• Does everything seem like it’s a whole lot harder for you than it should be?
  • Do you find it difficult to get out of bed in the morning?
  • Do you use caffeine or sugar to bolster your flagging energy in the afternoon?
  • Do you feel weary and irritable much of the time?
  • Do you often crave salty foods or binge on sugar?
  • Do you fall asleep while reading or while watching movies?
  • Do you struggle to “come down” at night so you can get to sleep?

Repairing Poor Adrenal Health

While unhealthy adrenals are most often treated with medication, most of these drugs contain cortisone, and the possible side effects are worrisome. As with all health and wellness issues, prevention is always the best course of action. Below are some tips for keeping your adrenal glands in tip-top shape:

Deal with stress

Dealing with stress in positive ways can definitely help your adrenal health. Regular exercise is a great way to destress. However, don’t overdo it if you have compromised adrenal glands. Walking and rebounding are both great stress relievers. Other stress fighters include deep-breathing, listening to healing music, finding a hobby you like, walks in nature, meditation, and talking with a friend or loved one about issues in your life.

Endocrine Disruptors

Stay away from endocrine disruptors. These toxic chemicals and even some foods hinder healthy hormone activity and can highly stress your adrenal glands when exposed in excess.

Restful Sleep

Sleep is very important. This includes both quantity and quality of sleep. Making good sleep a priority will help to repair damaged adrenals and keep healthy ones operating at peak efficiency. The body is made, by design, to restore and heal itself from sunset to sunrise, so try not to stay up too late.

Adrenal Health Diet

A very healthy and nutritious diet is vital when dealing with adrenal fatigue. A major portion of your diet should consist of organic or locally grown fresh fruits and vegetables (5 to 6 servings of vegetables/day). At least some of your daily protein should be from an animal source such as free-range poultry, grass-fed and grass-finished beef, cold-water fish. You may have purified water, herbal teas and homemade V-8 juice. Avoid sugar and simple carbohydrates as well as caffeine and other stimulants. Eat often and do not allow your body to become hungry as this can actually cause extra stress on the adrenals. You will feel better and your adrenal glands will be able to do their job more efficiently. Many people find that going on a gluten-free diet helps tremendously with adrenal health issues. If you are craving salt then honor that craving by incorporating Himalayan Crystal salt in your diet. You can also make a mixture called Sole. Sole /so-lay/ is an excellent product for balancing the pH factor of your body. Sole can also help to get rid of heavy metals such as lead, mercury, arsenic, amalgam and calcium because the crystal salt is able to break up their molecular structures.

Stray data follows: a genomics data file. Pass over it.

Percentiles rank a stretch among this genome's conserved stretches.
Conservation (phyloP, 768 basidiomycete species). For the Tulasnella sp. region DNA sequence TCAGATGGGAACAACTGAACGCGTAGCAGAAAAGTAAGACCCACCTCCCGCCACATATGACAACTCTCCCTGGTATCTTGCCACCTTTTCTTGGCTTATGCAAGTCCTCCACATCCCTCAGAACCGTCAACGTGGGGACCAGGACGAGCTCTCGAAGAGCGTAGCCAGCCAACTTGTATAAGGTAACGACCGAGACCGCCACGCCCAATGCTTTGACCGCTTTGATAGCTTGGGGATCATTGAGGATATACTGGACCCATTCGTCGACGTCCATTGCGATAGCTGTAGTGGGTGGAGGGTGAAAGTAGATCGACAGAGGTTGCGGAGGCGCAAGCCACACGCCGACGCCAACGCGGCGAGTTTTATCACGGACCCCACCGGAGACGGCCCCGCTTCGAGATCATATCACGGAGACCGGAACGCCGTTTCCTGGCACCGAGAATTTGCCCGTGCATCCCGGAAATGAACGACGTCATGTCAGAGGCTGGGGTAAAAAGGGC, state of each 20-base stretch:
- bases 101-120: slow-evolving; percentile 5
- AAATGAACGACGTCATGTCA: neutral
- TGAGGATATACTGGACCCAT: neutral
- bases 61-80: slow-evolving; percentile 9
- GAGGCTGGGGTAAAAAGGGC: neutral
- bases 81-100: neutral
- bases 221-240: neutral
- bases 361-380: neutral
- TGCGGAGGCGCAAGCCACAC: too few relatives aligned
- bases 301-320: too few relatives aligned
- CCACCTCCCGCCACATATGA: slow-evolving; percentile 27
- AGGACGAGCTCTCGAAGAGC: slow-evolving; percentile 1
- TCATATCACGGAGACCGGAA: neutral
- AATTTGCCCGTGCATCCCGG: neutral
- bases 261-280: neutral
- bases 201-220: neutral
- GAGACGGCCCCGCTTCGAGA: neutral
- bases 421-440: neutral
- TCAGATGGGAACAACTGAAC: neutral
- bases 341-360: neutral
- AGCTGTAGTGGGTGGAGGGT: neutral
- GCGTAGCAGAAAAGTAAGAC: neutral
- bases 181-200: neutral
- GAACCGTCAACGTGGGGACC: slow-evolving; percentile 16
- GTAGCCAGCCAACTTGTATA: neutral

Water

Always stay hydrated. I recommend purified or distilled water with a pinch of Himalayan Crystal Salt. This is often very revitalizing especially during the morning hours and during any low-energy times of the day.

Avoid Caffeine

One of the worst offenders for adrenal fatigue is caffeine consumption. Every time you drink a cup of coffee, neurons send messages to your pituitary gland, which in turn alerts your adrenals to pump out adrenaline and cortisol. Cortisol is the hormone released when your body goes into fight or flight mode. It’s known as the stress hormone, and stress is exactly what the adrenals do not need.

Enjoy Mealtimes

Make mealtimes enjoyable by sitting down, relaxing, and slowly but thoroughly chewing your food. Avoid large, infrequent meals. Instead, eat smaller portions 4-6 times a day. This will provide a steady flow of nutrition that will help to balance your adrenal function.

Liver Cleansing & Support

Keeping your liver clean and supported is paramount in helping your body with stress and hormone balance. You can achieve this by using an organic and wild-crafted herbal liver cleanse formula. Your liver is a work horse and breaks down the group of hormones known as the steroid hormones.  These include aldosterone (controls the balance of the minerals sodium and potassium and water in the body); sex hormones (controls our sex life and body shape) and cortisone (controls the immune system). When the liver is not efficient in breaking down these specific hormones they can accumulate in the body, causing hormonal imbalance including adrenal concerns.

High-Quality Supplementation

Using high-quality supplementation that supports good adrenal health is very important. A food-grade organic liquid multi-vitamin-mineral complex such as intraMAX is and excellent foundational supplement for anyone dealing with adrenal concerns.  Also recommended would be essential fatty acids, a high-quality probiotic, Vitamin C (to bowel tolerance), full spectrum Vitamin E (mixed tocotrienols and tocopherols), B-Complex, Vitamin D-3 (check your levels before beginning), calcium and magnesium orotate, adrenal glandular as well as adaptogenic herbs such as astragalus root and rhodiola rosea.